Another way to evaluate your organization’s sales process is to employ Sam Walton’s credo of MBWA (Management By Walking Around). A phone call I recently received from a woman in Atlanta and a subsequent message tell the story best. Her name is Chrisann, and she is in the process of looking for a new home for her family. As a result of looking at four different builders—national, regional, and local—in the Atlanta market, and visiting at least two different communities of each, she decided she wanted to go into new-home sales. I asked her why, and she said that as she shopped around her observations led her to think it must be very easy to make a lot of sales and money. I asked why she felt that way. She said, “Each place I visited they appeared to be selling lots of homes.” I asked her to send me a brief summary of her “walking around experiences” and this is her report. Remember, this is the point of view of a real buyer in a hot market. Her comments:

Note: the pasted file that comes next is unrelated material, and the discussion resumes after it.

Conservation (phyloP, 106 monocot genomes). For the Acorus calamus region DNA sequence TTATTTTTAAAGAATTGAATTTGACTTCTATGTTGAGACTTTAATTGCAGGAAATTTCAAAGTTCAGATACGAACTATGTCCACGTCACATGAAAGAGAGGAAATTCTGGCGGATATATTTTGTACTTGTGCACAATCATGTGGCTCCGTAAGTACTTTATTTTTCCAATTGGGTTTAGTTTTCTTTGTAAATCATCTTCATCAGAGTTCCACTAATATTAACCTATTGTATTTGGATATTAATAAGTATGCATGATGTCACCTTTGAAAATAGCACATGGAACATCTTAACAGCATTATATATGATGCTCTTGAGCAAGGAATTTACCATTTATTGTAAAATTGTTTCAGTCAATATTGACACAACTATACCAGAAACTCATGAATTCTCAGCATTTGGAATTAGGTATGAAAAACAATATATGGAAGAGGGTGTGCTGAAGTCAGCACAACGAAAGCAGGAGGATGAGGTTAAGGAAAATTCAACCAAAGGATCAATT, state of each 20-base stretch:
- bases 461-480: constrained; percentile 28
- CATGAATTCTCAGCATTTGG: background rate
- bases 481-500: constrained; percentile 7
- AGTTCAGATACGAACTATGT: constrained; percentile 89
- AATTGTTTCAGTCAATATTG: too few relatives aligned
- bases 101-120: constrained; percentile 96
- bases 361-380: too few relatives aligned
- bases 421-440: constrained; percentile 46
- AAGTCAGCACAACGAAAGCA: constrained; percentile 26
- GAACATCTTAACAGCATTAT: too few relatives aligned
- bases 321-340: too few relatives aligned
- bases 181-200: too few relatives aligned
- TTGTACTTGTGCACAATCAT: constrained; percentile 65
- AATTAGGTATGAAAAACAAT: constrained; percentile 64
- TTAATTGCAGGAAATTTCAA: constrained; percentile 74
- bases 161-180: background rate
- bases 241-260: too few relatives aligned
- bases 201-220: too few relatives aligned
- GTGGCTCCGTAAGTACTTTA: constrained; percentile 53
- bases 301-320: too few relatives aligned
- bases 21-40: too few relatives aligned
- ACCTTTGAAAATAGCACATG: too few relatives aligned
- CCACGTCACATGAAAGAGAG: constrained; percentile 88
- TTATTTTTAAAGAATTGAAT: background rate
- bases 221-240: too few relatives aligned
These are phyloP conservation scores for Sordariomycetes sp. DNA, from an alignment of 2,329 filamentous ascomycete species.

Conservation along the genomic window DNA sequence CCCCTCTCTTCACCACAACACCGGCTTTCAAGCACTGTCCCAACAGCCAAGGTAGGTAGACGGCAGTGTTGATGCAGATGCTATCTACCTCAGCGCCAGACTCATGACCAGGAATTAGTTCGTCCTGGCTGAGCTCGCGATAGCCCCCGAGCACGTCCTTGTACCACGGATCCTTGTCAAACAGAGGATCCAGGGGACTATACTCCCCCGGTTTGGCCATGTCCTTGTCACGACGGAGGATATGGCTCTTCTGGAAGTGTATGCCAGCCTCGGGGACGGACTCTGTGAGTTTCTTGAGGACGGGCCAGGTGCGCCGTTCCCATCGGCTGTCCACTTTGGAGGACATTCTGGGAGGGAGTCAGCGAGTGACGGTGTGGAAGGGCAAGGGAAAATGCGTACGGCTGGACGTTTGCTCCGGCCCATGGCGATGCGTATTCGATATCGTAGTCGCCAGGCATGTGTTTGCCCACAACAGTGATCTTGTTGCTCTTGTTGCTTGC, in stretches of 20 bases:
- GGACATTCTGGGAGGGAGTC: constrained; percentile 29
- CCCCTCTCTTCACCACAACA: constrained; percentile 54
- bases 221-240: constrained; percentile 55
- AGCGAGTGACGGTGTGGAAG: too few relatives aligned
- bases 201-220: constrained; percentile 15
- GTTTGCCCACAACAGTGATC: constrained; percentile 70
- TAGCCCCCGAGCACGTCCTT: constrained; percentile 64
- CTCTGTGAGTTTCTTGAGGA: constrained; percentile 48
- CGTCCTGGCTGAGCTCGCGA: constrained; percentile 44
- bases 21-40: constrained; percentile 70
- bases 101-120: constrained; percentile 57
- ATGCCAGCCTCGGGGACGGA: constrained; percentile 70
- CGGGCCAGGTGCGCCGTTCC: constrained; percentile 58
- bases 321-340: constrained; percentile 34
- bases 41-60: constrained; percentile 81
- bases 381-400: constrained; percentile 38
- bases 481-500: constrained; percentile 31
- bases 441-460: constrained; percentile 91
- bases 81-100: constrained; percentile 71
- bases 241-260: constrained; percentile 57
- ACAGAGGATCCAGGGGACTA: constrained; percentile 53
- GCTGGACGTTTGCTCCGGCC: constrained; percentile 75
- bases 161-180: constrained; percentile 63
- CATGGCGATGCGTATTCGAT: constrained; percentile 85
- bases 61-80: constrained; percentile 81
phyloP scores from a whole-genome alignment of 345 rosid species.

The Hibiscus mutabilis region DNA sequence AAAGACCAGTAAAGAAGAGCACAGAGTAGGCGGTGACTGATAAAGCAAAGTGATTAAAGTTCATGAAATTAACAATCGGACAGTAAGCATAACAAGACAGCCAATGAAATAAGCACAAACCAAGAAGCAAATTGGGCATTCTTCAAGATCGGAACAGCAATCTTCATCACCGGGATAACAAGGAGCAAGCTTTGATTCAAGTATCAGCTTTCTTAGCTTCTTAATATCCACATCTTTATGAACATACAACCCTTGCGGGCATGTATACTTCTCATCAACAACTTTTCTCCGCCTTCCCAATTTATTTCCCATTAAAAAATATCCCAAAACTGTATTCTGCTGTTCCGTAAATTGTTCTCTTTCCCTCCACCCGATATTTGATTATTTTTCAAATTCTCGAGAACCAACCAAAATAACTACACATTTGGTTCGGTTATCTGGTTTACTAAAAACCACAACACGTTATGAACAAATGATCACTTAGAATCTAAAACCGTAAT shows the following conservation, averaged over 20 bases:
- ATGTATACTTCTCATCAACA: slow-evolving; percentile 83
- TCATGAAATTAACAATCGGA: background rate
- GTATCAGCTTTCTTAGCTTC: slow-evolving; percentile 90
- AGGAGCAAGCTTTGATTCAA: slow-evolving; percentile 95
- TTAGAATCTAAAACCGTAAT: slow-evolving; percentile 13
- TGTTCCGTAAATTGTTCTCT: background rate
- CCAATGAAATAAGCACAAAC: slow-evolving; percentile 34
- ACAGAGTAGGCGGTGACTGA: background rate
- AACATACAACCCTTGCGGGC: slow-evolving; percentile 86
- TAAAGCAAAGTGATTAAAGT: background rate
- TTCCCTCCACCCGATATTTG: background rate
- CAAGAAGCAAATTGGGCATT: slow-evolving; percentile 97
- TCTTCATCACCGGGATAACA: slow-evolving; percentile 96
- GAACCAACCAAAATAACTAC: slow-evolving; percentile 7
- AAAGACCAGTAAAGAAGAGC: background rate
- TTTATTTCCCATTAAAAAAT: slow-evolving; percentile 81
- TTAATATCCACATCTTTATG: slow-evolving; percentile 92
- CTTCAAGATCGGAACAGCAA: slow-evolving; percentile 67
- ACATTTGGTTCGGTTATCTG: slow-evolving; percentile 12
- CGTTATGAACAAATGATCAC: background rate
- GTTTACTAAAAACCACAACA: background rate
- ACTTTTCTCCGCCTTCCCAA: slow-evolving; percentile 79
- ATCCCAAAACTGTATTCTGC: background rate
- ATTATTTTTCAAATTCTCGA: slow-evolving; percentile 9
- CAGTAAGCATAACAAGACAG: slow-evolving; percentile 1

• I visited at different times of the day, morning, afternoon, and late afternoon.

• The first thing each and every one asked when I walked in the door was something like, “What can I help you with?”

• The first place I went, mid-morning on a weekday, no onewas there. I waited about 15 minutes with no sign of anyone. There literally was no sign posted to indicate that maybe they were out showing homes or a “Be back in…” Nothing. I left because I was uncomfortable. The sales office was, of course, one of the new homes. I did look around, but decided to leave because I had no clue when and if anyone would return. Not to mention that it’s a huge safety issue leaving the office unattended like that. So much could go wrong in that situation.

• I was sent to walk the property alone on several occasions.

• Only two agents asked me to fill out a guest card and one of them just did it because the area sales manager was in the office. He was kind enough to walk the property with me but told me he only did it because he had to put on the dog-and-pony show for his manager. He even joked about going through the dog-and-pony show with her as well.

• One property was supposed to email me some measurements of the backyard. It never happened.